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  • Regulatory NewsRegulatory News

    After New Drugs Delayed by DEA, Legislators Seek Overhaul of Drug Scheduling Process

    For most pharmaceutical products in the US, obtaining approval from the US Food and Drug Administration (FDA) to market a product means a company can begin selling its product as soon as it wants. But for a subset of products subject to the Controlled Substances Act (CSA ) , the Drug Enforcement Administration (DEA)—not FDA—is the ultimate arbiter of when market access occurs and the extent to which it occurs. Now new legislation wants to make the process by which DEA ...
  • Regulatory NewsRegulatory News

    DEA Establishes Production Limits for Painkillers, With Some Drugs Set for Big Increases

    US drug regulators have set new production quotas for dozens of controlled substances regulated under the Controlled Substances Act (CSA) , establishing the quantities of the drugs which may be produced in 2015. Quota Adjustments In a 5 September 2014 Federal Register notice , the US Drug Enforcement Administration (DEA), which is charged with setting the quotas, released a list of dozens of schedule I and II controlled substances which will be subject to produc...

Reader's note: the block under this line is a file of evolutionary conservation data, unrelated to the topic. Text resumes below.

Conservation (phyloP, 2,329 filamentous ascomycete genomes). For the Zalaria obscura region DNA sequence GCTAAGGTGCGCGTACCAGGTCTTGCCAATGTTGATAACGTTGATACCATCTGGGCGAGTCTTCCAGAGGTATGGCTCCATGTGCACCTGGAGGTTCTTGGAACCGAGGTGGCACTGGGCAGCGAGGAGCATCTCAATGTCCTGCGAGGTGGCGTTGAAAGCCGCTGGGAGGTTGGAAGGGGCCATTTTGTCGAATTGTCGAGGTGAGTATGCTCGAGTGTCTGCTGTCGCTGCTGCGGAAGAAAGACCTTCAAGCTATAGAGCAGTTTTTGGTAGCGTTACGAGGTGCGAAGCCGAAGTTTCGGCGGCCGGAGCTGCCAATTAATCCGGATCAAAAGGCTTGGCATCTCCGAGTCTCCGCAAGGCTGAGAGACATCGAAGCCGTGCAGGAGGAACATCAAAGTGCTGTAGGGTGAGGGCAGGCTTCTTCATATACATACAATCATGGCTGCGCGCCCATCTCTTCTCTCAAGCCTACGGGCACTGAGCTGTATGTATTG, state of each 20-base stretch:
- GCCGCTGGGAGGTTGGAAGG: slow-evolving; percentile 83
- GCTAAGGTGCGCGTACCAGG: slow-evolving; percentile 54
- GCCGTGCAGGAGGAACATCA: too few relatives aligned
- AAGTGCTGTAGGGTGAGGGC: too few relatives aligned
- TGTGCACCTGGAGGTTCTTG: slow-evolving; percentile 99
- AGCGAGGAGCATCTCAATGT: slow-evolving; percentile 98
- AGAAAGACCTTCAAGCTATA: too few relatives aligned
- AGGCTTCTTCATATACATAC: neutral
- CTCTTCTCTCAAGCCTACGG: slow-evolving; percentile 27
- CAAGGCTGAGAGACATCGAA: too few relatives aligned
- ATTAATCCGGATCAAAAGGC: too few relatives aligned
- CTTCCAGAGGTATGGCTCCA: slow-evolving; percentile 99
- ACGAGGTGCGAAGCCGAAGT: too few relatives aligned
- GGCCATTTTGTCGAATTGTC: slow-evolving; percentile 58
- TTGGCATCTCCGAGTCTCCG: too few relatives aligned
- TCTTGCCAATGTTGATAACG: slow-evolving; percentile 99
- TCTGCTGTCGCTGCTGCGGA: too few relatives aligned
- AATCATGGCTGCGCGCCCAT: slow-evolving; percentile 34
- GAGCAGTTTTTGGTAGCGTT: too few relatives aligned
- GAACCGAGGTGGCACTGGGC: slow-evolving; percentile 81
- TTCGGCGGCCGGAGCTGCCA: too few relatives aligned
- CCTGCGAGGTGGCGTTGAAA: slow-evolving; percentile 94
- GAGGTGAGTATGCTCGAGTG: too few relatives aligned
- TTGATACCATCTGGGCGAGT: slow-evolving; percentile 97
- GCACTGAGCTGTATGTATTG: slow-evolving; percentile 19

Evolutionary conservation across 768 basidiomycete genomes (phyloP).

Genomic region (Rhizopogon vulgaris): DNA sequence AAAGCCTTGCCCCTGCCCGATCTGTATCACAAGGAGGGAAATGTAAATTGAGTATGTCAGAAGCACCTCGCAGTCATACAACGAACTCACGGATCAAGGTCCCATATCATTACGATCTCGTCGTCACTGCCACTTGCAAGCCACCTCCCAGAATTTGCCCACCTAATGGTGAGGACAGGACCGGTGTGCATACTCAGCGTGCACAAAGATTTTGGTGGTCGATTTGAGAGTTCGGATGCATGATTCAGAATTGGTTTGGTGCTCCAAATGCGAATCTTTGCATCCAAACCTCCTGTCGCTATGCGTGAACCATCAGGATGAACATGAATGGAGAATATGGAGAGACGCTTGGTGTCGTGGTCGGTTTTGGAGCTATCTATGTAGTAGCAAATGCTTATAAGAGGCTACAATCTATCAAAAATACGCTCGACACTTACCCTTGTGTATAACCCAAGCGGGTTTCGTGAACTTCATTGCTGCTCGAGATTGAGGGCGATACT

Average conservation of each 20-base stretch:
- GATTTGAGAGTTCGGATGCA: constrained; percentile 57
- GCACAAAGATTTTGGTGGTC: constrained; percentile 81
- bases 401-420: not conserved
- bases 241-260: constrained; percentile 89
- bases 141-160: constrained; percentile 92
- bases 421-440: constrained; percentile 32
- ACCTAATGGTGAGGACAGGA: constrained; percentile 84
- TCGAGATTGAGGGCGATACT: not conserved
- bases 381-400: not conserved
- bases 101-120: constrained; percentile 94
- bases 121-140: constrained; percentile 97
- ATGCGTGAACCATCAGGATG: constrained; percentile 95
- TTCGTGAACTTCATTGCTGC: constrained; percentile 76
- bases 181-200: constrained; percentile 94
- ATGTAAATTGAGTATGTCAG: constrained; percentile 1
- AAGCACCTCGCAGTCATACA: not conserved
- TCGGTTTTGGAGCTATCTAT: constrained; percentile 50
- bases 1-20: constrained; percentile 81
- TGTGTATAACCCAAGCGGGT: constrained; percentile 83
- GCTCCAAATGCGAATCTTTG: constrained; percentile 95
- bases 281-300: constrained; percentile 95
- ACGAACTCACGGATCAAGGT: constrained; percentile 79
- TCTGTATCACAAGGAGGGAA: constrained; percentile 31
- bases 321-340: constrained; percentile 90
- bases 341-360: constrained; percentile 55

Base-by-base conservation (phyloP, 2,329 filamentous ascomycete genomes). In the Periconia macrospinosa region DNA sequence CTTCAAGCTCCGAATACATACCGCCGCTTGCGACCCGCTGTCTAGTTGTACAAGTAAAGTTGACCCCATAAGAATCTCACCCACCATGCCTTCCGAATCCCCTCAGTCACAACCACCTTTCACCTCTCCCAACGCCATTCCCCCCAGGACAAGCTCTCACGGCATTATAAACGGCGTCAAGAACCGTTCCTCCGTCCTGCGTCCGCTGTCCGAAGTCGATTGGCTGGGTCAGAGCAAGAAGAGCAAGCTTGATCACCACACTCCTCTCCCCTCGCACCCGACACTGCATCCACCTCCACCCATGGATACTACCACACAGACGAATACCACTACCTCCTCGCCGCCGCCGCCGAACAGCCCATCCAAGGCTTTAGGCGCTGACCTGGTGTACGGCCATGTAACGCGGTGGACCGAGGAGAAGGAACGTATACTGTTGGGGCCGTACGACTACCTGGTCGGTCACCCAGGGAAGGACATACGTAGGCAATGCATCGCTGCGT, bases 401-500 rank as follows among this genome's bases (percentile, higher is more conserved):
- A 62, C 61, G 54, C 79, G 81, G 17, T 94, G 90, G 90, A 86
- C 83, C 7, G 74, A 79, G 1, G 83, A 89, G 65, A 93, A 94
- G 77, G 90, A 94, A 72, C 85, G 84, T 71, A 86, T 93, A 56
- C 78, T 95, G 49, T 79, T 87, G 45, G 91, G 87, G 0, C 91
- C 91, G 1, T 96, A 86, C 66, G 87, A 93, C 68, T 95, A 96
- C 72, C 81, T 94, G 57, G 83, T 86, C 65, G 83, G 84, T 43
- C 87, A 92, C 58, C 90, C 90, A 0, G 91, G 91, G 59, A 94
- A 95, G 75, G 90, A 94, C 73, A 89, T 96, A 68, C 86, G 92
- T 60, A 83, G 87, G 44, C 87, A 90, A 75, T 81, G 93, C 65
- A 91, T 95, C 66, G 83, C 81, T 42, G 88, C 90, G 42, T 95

• Regulatory NewsRegulatory News

    Merck's Insomnia Drug Belsomra Clears Final DEA Hurdle

    The US Drug Enforcement Administration (DEA) has given a final and long-awaited approval to Merck to market its new insomnia drug Belsomra (suvorexant) as a Schedule IV drug. Background Belsomra is an orexin receptor antagonist intended to treat insomnia in patients. While its sponsor, Merck, has already obtained FDA approval to market the drug, it has been awaiting scheduling by DEA as a controlled substance under the Controlled Substances Act (CSA) . In February 2...
  • Regulatory NewsRegulatory News

    DEA, Following FDA Recommendation, to Toughen Regulation on Popular Class of Painkillers

    In a long-anticipated move, the Drug Enforcement Administration (DEA) has announced it will now regulate all hydrocodone combination products as Schedule II drugs under federal law. The move follows an October 2013 recommendation by the US Food and Drug Administration (FDA), which also recommended that the drugs be regulated as Schedule II products under the Controlled Substances Act (CSA), a 1970 law which places controls on substances known to be dangerous, prone to ...